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  #24  
Old 10-06-2009, 01:01 PM
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One thing about tests, if a test taker knows in advance there is no way to get a passing score they will just do whatever they want because it doesnt matter. And after 20-30 years everyone knows it cannot be beaten. Just have fun with it and dont even try to beat it.

"Captain theres a ship in distress."
"Dont worry about it, lets go get us some Klingons."
"Sounds good to me."

Both ships are destroyed. Oh well. Have fun cleaning up the bridge guys I'm out to lunch.

Thing is... at its simplest level how can something test how a person faces death when he/she knows death is no different than getting offed in a video game? I guess the modern example would be an active duty submarine drill receiving a launch order for its nukes. But nobody except the captain and senior officers knows its a drill. The test of character is how a crew would react to pushing the button. Otherwise its just going through the motions to see how efficient they are at their jobs... which by its very nature has a passing score.

Actually now that I think about it TNG did have that. A real test of fear, as far as the cadet knows.
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  #25  
Old 10-06-2009, 01:11 PM
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I would guess that the KM does not have a 'score' at which if you are below you fail and if you exceed you pass though.

At least, that's not quite how I interpreted it either in TWOK or the film. I might be wrong of course, but it seems that the results would be in the form of some kind of report or assessment on what the candidate's decisions and responses might indicate about their personality or likely course of actions in given situations.

That would be combined with other more standardised assesments to generate a profile of the individual which would then be compared to certain required standards further down the line.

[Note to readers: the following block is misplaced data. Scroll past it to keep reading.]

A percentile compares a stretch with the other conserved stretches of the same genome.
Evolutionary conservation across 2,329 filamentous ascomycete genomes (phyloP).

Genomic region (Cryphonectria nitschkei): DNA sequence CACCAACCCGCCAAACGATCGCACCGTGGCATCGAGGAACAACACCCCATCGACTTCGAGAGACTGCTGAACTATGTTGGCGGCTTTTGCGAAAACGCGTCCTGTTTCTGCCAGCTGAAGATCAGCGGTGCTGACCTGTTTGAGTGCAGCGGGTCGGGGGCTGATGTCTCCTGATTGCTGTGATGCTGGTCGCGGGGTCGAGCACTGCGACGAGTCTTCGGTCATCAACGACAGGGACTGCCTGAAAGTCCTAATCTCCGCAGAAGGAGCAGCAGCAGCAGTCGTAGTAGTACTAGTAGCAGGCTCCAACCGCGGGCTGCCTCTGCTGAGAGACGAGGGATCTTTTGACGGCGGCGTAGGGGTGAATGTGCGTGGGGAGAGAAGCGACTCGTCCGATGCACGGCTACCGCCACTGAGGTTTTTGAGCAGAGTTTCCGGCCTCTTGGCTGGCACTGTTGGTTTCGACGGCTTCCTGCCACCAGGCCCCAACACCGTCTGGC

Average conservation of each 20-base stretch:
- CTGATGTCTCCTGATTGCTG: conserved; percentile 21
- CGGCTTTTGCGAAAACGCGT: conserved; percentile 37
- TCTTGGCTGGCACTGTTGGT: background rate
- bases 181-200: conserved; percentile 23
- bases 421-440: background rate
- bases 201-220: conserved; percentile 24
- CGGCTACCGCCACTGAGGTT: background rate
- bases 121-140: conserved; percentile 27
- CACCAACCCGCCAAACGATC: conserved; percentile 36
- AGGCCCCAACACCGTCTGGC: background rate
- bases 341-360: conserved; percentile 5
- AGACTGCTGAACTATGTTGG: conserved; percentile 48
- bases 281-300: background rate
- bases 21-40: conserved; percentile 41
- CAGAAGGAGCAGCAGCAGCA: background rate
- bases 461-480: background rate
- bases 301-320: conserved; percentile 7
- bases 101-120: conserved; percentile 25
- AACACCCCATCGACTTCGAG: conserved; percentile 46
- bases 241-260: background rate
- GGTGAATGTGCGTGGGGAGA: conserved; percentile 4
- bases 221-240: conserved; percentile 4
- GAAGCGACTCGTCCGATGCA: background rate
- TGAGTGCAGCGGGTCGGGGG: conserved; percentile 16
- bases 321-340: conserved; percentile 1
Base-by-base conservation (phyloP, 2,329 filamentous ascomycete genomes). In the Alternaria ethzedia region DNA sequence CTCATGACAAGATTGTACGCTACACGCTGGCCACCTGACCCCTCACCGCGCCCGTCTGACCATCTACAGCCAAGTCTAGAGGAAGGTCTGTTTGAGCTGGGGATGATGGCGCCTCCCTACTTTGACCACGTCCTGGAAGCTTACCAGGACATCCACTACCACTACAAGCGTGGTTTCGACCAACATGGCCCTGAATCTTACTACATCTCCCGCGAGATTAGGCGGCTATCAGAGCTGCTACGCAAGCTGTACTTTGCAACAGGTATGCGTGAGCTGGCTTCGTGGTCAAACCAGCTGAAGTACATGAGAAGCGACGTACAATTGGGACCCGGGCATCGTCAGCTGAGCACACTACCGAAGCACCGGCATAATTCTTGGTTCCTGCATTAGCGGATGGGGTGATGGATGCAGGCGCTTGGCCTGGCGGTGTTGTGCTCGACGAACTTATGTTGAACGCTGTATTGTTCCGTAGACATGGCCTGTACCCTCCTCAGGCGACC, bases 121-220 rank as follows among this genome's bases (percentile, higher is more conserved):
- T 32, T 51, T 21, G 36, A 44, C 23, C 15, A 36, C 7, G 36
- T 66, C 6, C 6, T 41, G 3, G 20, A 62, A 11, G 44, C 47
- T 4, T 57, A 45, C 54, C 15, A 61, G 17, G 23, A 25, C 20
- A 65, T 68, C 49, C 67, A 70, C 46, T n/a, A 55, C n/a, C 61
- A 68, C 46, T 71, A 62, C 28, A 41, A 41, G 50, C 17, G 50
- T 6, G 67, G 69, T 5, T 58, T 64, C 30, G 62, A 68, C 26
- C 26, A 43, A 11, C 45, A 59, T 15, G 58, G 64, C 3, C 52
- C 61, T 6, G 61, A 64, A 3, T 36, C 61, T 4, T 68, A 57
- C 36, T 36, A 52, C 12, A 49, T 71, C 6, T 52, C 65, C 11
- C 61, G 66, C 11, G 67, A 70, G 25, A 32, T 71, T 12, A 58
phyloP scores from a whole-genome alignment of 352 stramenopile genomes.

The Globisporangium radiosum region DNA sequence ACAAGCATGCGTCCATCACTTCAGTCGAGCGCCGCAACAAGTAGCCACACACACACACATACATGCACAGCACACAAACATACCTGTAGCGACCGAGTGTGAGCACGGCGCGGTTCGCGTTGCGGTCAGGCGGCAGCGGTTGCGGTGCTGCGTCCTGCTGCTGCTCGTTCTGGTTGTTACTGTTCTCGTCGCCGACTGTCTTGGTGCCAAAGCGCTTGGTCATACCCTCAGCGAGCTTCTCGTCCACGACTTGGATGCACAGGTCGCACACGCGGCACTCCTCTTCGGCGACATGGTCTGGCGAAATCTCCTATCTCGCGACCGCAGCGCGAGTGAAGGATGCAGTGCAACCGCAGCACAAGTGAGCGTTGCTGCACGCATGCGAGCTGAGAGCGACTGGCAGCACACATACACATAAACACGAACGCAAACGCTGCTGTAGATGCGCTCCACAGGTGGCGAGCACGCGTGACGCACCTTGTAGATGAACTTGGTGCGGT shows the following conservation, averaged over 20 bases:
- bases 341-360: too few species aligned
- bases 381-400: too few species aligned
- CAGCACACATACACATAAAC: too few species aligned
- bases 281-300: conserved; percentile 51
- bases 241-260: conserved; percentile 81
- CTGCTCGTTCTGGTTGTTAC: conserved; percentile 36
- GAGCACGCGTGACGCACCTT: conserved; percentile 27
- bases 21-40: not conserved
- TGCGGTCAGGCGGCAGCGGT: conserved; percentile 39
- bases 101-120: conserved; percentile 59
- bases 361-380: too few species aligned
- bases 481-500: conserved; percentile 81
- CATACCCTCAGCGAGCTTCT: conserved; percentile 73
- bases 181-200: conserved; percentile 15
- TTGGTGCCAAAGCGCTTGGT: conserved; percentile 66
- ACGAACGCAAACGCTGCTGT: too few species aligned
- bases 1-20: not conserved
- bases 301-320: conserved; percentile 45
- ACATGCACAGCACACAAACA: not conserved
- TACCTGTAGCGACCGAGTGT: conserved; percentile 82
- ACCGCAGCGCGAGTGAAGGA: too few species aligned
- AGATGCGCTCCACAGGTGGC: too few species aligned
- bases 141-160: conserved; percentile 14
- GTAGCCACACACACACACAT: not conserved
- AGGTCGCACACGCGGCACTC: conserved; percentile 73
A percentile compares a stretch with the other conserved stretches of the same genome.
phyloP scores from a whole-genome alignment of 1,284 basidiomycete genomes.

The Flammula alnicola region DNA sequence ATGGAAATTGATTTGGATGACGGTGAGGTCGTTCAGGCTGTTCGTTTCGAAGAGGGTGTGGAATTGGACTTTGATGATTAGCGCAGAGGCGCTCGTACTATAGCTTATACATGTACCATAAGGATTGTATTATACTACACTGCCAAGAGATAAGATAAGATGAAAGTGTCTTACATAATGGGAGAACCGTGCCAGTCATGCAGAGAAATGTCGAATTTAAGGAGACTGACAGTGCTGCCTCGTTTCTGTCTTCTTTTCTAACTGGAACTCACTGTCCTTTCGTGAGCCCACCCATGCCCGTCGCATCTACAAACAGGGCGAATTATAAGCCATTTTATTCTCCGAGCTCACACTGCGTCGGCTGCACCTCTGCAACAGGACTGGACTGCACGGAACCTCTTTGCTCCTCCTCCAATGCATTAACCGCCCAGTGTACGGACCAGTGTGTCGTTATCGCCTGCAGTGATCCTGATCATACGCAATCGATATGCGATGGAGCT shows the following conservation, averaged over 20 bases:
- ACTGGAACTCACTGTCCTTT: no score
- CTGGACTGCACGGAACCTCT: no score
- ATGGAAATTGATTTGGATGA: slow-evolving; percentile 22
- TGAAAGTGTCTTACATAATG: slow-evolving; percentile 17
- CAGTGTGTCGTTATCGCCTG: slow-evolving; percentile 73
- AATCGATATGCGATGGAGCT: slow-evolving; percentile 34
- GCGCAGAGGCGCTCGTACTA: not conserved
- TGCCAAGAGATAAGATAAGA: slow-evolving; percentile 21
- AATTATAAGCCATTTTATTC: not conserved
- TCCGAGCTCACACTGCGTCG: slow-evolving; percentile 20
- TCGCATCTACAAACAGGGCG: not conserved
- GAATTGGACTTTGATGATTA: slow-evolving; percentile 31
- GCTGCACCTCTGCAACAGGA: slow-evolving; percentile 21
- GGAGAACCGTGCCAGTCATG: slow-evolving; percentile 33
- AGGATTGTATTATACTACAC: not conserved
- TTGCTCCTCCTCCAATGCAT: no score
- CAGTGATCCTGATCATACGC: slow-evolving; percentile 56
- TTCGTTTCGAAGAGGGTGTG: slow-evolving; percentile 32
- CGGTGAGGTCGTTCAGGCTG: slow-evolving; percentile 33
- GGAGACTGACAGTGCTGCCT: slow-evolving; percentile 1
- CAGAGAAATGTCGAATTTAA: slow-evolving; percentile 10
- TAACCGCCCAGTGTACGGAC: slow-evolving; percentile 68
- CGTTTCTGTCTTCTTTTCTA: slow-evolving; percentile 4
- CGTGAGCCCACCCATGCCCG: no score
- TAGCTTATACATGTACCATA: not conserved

Of course, there's also the odd point that Spock says he never took the KM. If we were to assume it was a requirement for (at the very least) all officers seeking to take the command route and aiming for the Captain's Chair - which as second-in-command, must have been something Spock was trying to attain - then it makes me wonder just who the test is given to.
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  #26  
Old 10-06-2009, 01:49 PM
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The 'correct' outcome of the Kobayashi Maru test is, "everyone on your side dies, you learn a lesson."
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  #27  
Old 10-06-2009, 02:47 PM
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In the video game of StarFleet Academy for Super Nintendo, the Klingons did indeed send more and more ships after you, especially if you somehow managed to destroy a couple of them.

I played the scenario one time, and actually managed to destroy five Klingon battlecruisers before my ship was destroyed.

And, IIRC, I think in the novelization of TWOK, Saavik's Enterprise actually managed to make an evasive maneuver, only to be cut off by another squadron of battlecruisers. In the simulation, she also managed to destroy one or two cruisers before the bridge went haywire from the overwhelming firepower of the virtual Klingons.
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  #28  
Old 10-06-2009, 10:11 PM
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It's possible the simulation would just automatically add in another group of cruisers if it seemed you might be coming up with a manouvre that would get you out of having to face the possibility of defeat.

It does seem to get controlled by another group of people - they could throw in anything they like!
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  #29  
Old 10-06-2009, 11:03 PM
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Thanks your guys ideas,
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  #30  
Old 10-06-2009, 11:23 PM
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Though it remains undeniable that Kirk circumvented that intent by refusing to accept the conditions.

He was never pushed to that point until TWOK.
That's not true: He'd taken the test twice before the one he rigged.

dJE